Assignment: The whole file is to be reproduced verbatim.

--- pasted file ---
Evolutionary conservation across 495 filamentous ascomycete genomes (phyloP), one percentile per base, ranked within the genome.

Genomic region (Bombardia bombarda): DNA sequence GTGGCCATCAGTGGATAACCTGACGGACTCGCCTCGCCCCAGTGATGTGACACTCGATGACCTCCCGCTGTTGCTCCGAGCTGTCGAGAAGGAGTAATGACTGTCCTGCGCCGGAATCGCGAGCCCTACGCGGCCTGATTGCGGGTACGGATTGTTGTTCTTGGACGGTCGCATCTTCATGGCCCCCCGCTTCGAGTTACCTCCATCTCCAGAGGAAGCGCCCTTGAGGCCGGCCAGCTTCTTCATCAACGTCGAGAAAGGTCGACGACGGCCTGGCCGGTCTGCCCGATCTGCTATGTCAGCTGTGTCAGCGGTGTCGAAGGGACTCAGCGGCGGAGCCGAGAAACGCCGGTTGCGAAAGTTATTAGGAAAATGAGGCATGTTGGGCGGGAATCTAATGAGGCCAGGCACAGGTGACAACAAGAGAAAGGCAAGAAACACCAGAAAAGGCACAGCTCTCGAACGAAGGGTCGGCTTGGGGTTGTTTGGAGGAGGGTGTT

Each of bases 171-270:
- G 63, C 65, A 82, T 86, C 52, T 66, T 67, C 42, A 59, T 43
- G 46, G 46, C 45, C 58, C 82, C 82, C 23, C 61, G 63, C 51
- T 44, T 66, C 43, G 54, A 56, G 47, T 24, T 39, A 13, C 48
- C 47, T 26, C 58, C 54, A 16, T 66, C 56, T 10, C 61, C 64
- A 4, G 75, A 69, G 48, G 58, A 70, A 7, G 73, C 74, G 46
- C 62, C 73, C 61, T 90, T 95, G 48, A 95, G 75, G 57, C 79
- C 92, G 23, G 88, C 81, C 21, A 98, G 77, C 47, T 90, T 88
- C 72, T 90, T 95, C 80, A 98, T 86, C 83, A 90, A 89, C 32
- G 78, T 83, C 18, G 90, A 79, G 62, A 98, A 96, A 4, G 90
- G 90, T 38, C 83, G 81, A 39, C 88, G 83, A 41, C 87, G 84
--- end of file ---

Evolutionary conservation across 495 filamentous ascomycete genomes (phyloP), one percentile per base, ranked within the genome.

Genomic region (Bombardia bombarda): DNA sequence GTGGCCATCAGTGGATAACCTGACGGACTCGCCTCGCCCCAGTGATGTGACACTCGATGACCTCCCGCTGTTGCTCCGAGCTGTCGAGAAGGAGTAATGACTGTCCTGCGCCGGAATCGCGAGCCCTACGCGGCCTGATTGCGGGTACGGATTGTTGTTCTTGGACGGTCGCATCTTCATGGCCCCCCGCTTCGAGTTACCTCCATCTCCAGAGGAAGCGCCCTTGAGGCCGGCCAGCTTCTTCATCAACGTCGAGAAAGGTCGACGACGGCCTGGCCGGTCTGCCCGATCTGCTATGTCAGCTGTGTCAGCGGTGTCGAAGGGACTCAGCGGCGGAGCCGAGAAACGCCGGTTGCGAAAGTTATTAGGAAAATGAGGCATGTTGGGCGGGAATCTAATGAGGCCAGGCACAGGTGACAACAAGAGAAAGGCAAGAAACACCAGAAAAGGCACAGCTCTCGAACGAAGGGTCGGCTTGGGGTTGTTTGGAGGAGGGTGTT

Each of bases 171-270:
- G 63, C 65, A 82, T 86, C 52, T 66, T 67, C 42, A 59, T 43
- G 46, G 46, C 45, C 58, C 82, C 82, C 23, C 61, G 63, C 51
- T 44, T 66, C 43, G 54, A 56, G 47, T 24, T 39, A 13, C 48
- C 47, T 26, C 58, C 54, A 16, T 66, C 56, T 10, C 61, C 64
- A 4, G 75, A 69, G 48, G 58, A 70, A 7, G 73, C 74, G 46
- C 62, C 73, C 61, T 90, T 95, G 48, A 95, G 75, G 57, C 79
- C 92, G 23, G 88, C 81, C 21, A 98, G 77, C 47, T 90, T 88
- C 72, T 90, T 95, C 80, A 98, T 86, C 83, A 90, A 89, C 32
- G 78, T 83, C 18, G 90, A 79, G 62, A 98, A 96, A 4, G 90
- G 90, T 38, C 83, G 81, A 39, C 88, G 83, A 41, C 87, G 84